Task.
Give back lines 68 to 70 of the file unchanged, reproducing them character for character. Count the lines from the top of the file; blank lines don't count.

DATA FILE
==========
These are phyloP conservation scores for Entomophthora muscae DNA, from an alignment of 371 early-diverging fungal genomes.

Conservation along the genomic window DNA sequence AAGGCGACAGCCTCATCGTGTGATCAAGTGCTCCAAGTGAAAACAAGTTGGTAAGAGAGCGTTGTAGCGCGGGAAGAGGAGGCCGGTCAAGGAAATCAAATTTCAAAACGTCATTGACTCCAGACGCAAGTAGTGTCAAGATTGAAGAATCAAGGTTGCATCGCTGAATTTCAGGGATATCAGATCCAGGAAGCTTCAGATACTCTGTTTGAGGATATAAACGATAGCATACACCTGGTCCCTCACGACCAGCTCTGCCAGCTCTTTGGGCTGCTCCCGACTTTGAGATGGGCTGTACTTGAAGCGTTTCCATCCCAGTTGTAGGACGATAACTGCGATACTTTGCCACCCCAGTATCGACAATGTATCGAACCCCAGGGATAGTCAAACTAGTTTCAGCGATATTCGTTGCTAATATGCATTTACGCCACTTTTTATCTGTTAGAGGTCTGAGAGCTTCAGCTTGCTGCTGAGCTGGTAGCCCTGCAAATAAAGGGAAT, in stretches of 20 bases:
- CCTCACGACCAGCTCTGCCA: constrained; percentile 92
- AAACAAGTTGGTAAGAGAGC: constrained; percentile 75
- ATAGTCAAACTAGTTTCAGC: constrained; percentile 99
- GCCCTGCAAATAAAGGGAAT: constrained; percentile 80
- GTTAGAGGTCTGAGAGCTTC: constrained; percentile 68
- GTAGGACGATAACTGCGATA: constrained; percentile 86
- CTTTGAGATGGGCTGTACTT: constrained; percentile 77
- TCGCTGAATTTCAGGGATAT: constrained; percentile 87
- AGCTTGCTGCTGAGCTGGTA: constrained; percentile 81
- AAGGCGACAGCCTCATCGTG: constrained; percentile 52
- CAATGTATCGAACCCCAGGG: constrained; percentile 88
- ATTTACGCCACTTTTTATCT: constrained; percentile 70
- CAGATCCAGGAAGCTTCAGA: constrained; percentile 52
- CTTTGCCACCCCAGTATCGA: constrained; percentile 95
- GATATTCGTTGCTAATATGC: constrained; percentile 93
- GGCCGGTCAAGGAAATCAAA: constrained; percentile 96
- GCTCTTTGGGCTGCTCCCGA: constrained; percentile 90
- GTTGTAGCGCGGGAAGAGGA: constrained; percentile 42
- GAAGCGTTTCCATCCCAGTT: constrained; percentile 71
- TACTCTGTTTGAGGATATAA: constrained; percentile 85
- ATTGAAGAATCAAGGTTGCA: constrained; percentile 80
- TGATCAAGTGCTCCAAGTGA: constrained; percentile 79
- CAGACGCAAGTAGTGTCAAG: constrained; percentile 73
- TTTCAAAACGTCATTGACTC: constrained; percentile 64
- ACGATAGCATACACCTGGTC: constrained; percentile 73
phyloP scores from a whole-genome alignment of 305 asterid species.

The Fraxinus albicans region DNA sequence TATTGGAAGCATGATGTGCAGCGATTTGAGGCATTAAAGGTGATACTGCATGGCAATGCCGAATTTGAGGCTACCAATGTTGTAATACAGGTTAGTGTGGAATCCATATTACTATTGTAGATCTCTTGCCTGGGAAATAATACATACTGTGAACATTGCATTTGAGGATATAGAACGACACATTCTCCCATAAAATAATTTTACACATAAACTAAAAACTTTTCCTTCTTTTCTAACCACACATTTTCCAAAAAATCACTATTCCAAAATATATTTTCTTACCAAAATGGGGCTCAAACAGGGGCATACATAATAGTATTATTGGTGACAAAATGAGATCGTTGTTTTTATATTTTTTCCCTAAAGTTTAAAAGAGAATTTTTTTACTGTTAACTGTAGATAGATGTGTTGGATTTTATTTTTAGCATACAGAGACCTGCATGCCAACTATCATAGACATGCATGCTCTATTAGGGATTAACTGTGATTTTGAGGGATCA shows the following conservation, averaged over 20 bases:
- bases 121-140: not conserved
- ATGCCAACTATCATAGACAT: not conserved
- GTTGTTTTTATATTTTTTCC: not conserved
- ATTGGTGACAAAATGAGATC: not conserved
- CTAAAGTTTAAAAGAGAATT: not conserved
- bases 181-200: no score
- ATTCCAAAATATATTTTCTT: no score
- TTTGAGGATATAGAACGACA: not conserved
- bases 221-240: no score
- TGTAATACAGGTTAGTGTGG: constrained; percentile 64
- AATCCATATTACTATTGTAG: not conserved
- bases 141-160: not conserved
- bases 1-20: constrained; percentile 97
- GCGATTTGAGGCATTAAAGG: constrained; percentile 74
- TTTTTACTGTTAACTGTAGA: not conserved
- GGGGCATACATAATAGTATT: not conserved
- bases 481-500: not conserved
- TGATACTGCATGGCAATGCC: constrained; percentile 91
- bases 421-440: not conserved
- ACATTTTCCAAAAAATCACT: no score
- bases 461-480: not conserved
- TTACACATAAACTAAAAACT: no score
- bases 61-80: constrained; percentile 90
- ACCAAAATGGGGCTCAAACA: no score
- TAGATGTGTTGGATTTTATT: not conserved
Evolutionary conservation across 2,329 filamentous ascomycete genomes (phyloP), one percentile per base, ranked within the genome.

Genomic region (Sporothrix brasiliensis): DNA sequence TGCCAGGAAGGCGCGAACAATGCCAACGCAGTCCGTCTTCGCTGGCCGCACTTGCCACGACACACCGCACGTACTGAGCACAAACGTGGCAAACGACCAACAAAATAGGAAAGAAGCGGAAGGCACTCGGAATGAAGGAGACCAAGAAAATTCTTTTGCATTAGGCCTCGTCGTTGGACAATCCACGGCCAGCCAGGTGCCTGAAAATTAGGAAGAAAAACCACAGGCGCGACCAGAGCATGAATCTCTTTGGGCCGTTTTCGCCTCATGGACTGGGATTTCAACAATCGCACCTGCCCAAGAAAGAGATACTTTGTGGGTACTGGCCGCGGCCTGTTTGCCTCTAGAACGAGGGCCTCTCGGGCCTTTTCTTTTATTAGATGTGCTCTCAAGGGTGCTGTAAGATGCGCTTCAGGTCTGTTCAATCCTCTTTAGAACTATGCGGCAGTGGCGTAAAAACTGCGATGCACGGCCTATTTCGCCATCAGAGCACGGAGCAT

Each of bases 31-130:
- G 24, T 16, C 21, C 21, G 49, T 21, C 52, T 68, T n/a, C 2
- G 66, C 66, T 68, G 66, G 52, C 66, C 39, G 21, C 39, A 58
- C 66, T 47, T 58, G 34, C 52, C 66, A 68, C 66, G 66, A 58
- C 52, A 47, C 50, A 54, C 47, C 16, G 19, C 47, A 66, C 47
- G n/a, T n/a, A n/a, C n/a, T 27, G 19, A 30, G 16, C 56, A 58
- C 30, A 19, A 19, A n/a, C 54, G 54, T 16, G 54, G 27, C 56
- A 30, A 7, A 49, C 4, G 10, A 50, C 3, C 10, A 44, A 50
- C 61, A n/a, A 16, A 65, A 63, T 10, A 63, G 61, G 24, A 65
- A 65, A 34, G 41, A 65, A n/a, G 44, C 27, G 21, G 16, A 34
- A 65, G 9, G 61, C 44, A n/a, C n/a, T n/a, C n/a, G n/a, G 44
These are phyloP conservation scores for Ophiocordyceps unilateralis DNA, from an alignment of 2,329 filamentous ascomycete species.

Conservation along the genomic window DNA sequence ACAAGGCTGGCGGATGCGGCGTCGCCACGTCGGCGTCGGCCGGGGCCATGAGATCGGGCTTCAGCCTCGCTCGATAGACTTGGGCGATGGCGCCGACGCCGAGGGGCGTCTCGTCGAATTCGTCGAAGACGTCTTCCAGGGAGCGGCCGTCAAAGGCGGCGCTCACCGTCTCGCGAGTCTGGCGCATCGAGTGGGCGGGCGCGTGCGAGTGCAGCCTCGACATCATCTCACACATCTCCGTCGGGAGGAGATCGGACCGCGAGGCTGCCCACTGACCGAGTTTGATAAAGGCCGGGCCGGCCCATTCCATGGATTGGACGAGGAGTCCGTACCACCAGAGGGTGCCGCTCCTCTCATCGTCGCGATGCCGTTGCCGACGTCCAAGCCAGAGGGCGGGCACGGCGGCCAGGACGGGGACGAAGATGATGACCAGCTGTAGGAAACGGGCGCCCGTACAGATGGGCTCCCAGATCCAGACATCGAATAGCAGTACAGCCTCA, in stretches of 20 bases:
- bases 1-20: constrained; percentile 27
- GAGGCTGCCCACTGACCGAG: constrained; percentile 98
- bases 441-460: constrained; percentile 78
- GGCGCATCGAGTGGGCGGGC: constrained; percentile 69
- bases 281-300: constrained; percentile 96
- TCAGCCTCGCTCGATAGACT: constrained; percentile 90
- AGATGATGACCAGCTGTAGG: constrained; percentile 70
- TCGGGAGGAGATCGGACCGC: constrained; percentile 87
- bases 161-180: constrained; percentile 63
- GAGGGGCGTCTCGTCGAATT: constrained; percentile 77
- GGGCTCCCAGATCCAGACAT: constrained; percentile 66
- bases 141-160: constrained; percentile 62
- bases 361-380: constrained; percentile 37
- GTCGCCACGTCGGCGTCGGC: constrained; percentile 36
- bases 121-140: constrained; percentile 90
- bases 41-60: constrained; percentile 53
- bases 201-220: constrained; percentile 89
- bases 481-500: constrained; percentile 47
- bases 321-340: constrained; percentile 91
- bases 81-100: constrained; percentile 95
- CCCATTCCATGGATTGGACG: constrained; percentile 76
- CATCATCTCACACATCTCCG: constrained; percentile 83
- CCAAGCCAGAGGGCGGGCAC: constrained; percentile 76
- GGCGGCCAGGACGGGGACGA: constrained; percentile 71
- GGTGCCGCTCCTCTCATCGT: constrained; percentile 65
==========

These are phyloP conservation scores for Ophiocordyceps unilateralis DNA, from an alignment of 2,329 filamentous ascomycete species.

Conservation along the genomic window DNA sequence ACAAGGCTGGCGGATGCGGCGTCGCCACGTCGGCGTCGGCCGGGGCCATGAGATCGGGCTTCAGCCTCGCTCGATAGACTTGGGCGATGGCGCCGACGCCGAGGGGCGTCTCGTCGAATTCGTCGAAGACGTCTTCCAGGGAGCGGCCGTCAAAGGCGGCGCTCACCGTCTCGCGAGTCTGGCGCATCGAGTGGGCGGGCGCGTGCGAGTGCAGCCTCGACATCATCTCACACATCTCCGTCGGGAGGAGATCGGACCGCGAGGCTGCCCACTGACCGAGTTTGATAAAGGCCGGGCCGGCCCATTCCATGGATTGGACGAGGAGTCCGTACCACCAGAGGGTGCCGCTCCTCTCATCGTCGCGATGCCGTTGCCGACGTCCAAGCCAGAGGGCGGGCACGGCGGCCAGGACGGGGACGAAGATGATGACCAGCTGTAGGAAACGGGCGCCCGTACAGATGGGCTCCCAGATCCAGACATCGAATAGCAGTACAGCCTCA, in stretches of 20 bases:
- bases 1-20: constrained; percentile 27